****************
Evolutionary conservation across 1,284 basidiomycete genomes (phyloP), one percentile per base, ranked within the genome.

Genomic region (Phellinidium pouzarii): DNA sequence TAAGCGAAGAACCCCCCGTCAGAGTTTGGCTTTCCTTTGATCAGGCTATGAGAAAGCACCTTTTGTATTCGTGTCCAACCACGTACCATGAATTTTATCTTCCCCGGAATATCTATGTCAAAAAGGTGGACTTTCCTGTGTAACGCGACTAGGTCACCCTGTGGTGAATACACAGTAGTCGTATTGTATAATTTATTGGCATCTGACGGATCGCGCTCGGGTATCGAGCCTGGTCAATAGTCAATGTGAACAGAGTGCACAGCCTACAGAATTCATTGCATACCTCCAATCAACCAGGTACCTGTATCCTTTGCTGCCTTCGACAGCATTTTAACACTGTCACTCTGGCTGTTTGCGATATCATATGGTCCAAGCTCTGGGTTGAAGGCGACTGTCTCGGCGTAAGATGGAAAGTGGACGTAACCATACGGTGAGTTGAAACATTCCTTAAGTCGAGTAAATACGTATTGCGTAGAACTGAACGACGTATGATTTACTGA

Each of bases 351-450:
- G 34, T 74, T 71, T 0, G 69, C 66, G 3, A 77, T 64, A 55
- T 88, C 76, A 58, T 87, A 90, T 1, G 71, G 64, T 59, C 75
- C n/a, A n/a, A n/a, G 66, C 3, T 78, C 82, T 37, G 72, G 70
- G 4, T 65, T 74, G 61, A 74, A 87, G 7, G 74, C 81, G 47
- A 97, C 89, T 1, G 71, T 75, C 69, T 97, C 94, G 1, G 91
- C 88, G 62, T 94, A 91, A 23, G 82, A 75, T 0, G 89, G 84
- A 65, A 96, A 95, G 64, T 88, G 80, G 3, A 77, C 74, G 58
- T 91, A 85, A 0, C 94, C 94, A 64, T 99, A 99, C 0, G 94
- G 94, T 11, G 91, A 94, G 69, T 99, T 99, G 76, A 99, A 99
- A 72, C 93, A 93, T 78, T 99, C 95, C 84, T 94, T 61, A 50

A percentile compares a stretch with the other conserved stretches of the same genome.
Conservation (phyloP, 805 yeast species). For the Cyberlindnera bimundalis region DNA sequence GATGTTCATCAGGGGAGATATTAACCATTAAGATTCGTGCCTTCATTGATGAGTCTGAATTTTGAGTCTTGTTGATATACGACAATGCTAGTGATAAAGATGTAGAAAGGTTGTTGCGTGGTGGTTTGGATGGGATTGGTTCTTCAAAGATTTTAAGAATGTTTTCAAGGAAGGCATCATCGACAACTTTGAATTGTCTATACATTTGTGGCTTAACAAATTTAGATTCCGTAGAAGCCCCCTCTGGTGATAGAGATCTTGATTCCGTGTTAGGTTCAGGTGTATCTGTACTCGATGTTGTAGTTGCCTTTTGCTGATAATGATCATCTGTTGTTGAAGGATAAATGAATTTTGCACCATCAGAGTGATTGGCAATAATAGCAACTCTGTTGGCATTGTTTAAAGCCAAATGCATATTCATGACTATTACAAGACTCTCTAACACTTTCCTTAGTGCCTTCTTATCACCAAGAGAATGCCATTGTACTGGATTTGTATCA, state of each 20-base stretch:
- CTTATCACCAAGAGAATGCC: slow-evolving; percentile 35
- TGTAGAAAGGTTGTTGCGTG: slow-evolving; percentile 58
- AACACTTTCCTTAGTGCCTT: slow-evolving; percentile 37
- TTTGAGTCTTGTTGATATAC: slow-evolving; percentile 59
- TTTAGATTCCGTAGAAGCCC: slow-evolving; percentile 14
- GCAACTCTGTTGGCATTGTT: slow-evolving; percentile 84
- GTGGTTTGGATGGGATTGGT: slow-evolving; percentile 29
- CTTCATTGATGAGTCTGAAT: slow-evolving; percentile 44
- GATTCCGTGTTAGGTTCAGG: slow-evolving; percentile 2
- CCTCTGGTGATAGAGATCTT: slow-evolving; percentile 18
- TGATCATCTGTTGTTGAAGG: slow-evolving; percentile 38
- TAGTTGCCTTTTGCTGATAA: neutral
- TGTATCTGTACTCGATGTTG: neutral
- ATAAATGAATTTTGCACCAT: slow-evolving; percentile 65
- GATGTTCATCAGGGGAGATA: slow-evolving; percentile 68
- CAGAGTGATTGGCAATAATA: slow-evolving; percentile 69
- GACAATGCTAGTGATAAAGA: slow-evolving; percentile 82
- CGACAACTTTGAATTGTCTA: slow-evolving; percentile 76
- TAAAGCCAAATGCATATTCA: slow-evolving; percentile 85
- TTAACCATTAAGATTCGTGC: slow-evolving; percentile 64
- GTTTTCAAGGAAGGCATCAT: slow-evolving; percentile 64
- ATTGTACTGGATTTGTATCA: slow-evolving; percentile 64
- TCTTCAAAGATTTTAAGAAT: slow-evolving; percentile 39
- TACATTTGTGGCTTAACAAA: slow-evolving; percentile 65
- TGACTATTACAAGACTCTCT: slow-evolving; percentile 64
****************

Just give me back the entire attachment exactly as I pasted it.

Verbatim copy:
Evolutionary conservation across 1,284 basidiomycete genomes (phyloP), one percentile per base, ranked within the genome.

Genomic region (Phellinidium pouzarii): DNA sequence TAAGCGAAGAACCCCCCGTCAGAGTTTGGCTTTCCTTTGATCAGGCTATGAGAAAGCACCTTTTGTATTCGTGTCCAACCACGTACCATGAATTTTATCTTCCCCGGAATATCTATGTCAAAAAGGTGGACTTTCCTGTGTAACGCGACTAGGTCACCCTGTGGTGAATACACAGTAGTCGTATTGTATAATTTATTGGCATCTGACGGATCGCGCTCGGGTATCGAGCCTGGTCAATAGTCAATGTGAACAGAGTGCACAGCCTACAGAATTCATTGCATACCTCCAATCAACCAGGTACCTGTATCCTTTGCTGCCTTCGACAGCATTTTAACACTGTCACTCTGGCTGTTTGCGATATCATATGGTCCAAGCTCTGGGTTGAAGGCGACTGTCTCGGCGTAAGATGGAAAGTGGACGTAACCATACGGTGAGTTGAAACATTCCTTAAGTCGAGTAAATACGTATTGCGTAGAACTGAACGACGTATGATTTACTGA

Each of bases 351-450:
- G 34, T 74, T 71, T 0, G 69, C 66, G 3, A 77, T 64, A 55
- T 88, C 76, A 58, T 87, A 90, T 1, G 71, G 64, T 59, C 75
- C n/a, A n/a, A n/a, G 66, C 3, T 78, C 82, T 37, G 72, G 70
- G 4, T 65, T 74, G 61, A 74, A 87, G 7, G 74, C 81, G 47
- A 97, C 89, T 1, G 71, T 75, C 69, T 97, C 94, G 1, G 91
- C 88, G 62, T 94, A 91, A 23, G 82, A 75, T 0, G 89, G 84
- A 65, A 96, A 95, G 64, T 88, G 80, G 3, A 77, C 74, G 58
- T 91, A 85, A 0, C 94, C 94, A 64, T 99, A 99, C 0, G 94
- G 94, T 11, G 91, A 94, G 69, T 99, T 99, G 76, A 99, A 99
- A 72, C 93, A 93, T 78, T 99, C 95, C 84, T 94, T 61, A 50

A percentile compares a stretch with the other conserved stretches of the same genome.
Conservation (phyloP, 805 yeast species). For the Cyberlindnera bimundalis region DNA sequence GATGTTCATCAGGGGAGATATTAACCATTAAGATTCGTGCCTTCATTGATGAGTCTGAATTTTGAGTCTTGTTGATATACGACAATGCTAGTGATAAAGATGTAGAAAGGTTGTTGCGTGGTGGTTTGGATGGGATTGGTTCTTCAAAGATTTTAAGAATGTTTTCAAGGAAGGCATCATCGACAACTTTGAATTGTCTATACATTTGTGGCTTAACAAATTTAGATTCCGTAGAAGCCCCCTCTGGTGATAGAGATCTTGATTCCGTGTTAGGTTCAGGTGTATCTGTACTCGATGTTGTAGTTGCCTTTTGCTGATAATGATCATCTGTTGTTGAAGGATAAATGAATTTTGCACCATCAGAGTGATTGGCAATAATAGCAACTCTGTTGGCATTGTTTAAAGCCAAATGCATATTCATGACTATTACAAGACTCTCTAACACTTTCCTTAGTGCCTTCTTATCACCAAGAGAATGCCATTGTACTGGATTTGTATCA, state of each 20-base stretch:
- CTTATCACCAAGAGAATGCC: slow-evolving; percentile 35
- TGTAGAAAGGTTGTTGCGTG: slow-evolving; percentile 58
- AACACTTTCCTTAGTGCCTT: slow-evolving; percentile 37
- TTTGAGTCTTGTTGATATAC: slow-evolving; percentile 59
- TTTAGATTCCGTAGAAGCCC: slow-evolving; percentile 14
- GCAACTCTGTTGGCATTGTT: slow-evolving; percentile 84
- GTGGTTTGGATGGGATTGGT: slow-evolving; percentile 29
- CTTCATTGATGAGTCTGAAT: slow-evolving; percentile 44
- GATTCCGTGTTAGGTTCAGG: slow-evolving; percentile 2
- CCTCTGGTGATAGAGATCTT: slow-evolving; percentile 18
- TGATCATCTGTTGTTGAAGG: slow-evolving; percentile 38
- TAGTTGCCTTTTGCTGATAA: neutral
- TGTATCTGTACTCGATGTTG: neutral
- ATAAATGAATTTTGCACCAT: slow-evolving; percentile 65
- GATGTTCATCAGGGGAGATA: slow-evolving; percentile 68
- CAGAGTGATTGGCAATAATA: slow-evolving; percentile 69
- GACAATGCTAGTGATAAAGA: slow-evolving; percentile 82
- CGACAACTTTGAATTGTCTA: slow-evolving; percentile 76
- TAAAGCCAAATGCATATTCA: slow-evolving; percentile 85
- TTAACCATTAAGATTCGTGC: slow-evolving; percentile 64
- GTTTTCAAGGAAGGCATCAT: slow-evolving; percentile 64
- ATTGTACTGGATTTGTATCA: slow-evolving; percentile 64
- TCTTCAAAGATTTTAAGAAT: slow-evolving; percentile 39
- TACATTTGTGGCTTAACAAA: slow-evolving; percentile 65
- TGACTATTACAAGACTCTCT: slow-evolving; percentile 64